Cancer

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Article • Mid-treatment scans can reduce treatment sessions

De-escalating radiation therapy for oropharynx cancer with FDG-PET

Using fluorodeoxyglucose positron emission tomography (FDG-PET) imaging may give insights into possible dose reductions in ongoing radiation therapy of head and neck cancer. A promising study to explore this option was presented at the 2022 ASTRO/ASCO Multidisciplinary Head and Cancer Symposium held in Phoenix, Arizona.

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Article • AI-based personalized medical care

I³lung: EU launches lung cancer initiative

This summer, The European Commission launched I3lung, a new research initiative as a part of Horizon Europe, the EU’s research and innovation program. This research initiative aims to create a cutting-edge, decision-making tool to help clinicians and patients select the best lung cancer treatment based on each patient’s specific needs and circumstances.

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Article • Tissue-engineered glioblastoma model

3D brain tumour in a dish to personalize cancer treatment

It is the size of a common pencil eraser, but it could have a huge impact on the therapy of glioblastoma: Scientists in Virginia have developed a novel 3D tissue-engineered model of the brain tumour microenvironment, which can be used to assess how the glioma cell invades healthy tissue, proliferates, and reacts to chemotherapy drugs.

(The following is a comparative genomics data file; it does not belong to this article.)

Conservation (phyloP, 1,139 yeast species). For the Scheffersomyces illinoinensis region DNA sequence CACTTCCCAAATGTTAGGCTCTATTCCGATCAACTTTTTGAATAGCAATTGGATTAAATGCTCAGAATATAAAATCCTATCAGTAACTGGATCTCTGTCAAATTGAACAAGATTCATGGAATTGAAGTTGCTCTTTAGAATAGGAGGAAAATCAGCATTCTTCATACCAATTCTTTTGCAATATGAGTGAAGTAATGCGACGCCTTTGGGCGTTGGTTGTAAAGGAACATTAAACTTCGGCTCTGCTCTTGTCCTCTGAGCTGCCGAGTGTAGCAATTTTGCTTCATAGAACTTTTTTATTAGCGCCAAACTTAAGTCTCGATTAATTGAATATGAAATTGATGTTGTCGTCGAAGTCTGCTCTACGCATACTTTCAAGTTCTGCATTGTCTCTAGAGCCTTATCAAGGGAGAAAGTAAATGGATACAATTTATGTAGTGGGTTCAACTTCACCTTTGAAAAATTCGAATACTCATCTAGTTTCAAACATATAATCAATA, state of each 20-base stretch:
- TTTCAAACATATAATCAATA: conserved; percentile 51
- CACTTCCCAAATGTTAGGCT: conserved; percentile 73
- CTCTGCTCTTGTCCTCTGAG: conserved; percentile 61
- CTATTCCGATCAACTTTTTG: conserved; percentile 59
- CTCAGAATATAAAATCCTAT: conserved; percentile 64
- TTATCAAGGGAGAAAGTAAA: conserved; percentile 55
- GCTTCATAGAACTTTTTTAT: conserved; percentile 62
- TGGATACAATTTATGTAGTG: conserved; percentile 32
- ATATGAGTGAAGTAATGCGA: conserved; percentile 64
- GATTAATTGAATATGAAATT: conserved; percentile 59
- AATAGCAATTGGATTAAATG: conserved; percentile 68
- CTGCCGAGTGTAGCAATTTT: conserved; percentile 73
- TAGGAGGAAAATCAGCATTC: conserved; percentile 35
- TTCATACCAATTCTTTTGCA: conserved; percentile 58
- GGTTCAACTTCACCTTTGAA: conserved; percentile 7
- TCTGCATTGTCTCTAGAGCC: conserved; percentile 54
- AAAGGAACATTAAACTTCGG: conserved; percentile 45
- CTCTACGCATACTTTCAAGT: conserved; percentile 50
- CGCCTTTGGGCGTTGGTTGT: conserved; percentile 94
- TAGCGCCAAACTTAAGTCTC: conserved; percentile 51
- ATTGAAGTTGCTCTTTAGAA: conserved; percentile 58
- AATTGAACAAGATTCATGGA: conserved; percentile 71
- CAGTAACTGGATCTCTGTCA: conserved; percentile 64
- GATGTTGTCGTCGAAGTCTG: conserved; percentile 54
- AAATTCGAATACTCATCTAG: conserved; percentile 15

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Article • Visceral imaging

Endosonography: AI takes on the “supreme discipline”

Endosonography poses unique challenges for medical professionals, because two demanding disciplines have to be mastered at the same time. The use of artificial intelligence (AI) could help speed up the notoriously slow learning curve of the procedure, says Prof Dr Christoph F. Dietrich. At the Visceral Medicine Congress in Hamburg, the expert explained how AI can help endosonography achieve…

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Article • Early detection approach

Multi-cancer blood tests could shake up screening

New tests can identify over 50 types of cancer and boost detection of traditionally elusive cancers from tumour DNA in blood, researchers showed at the ESMO congress in September. These multi-cancer early detection (MCED) tests in development can spot common cancer signals and predict where the signal comes from in the body, results from a prospective investigation suggest.

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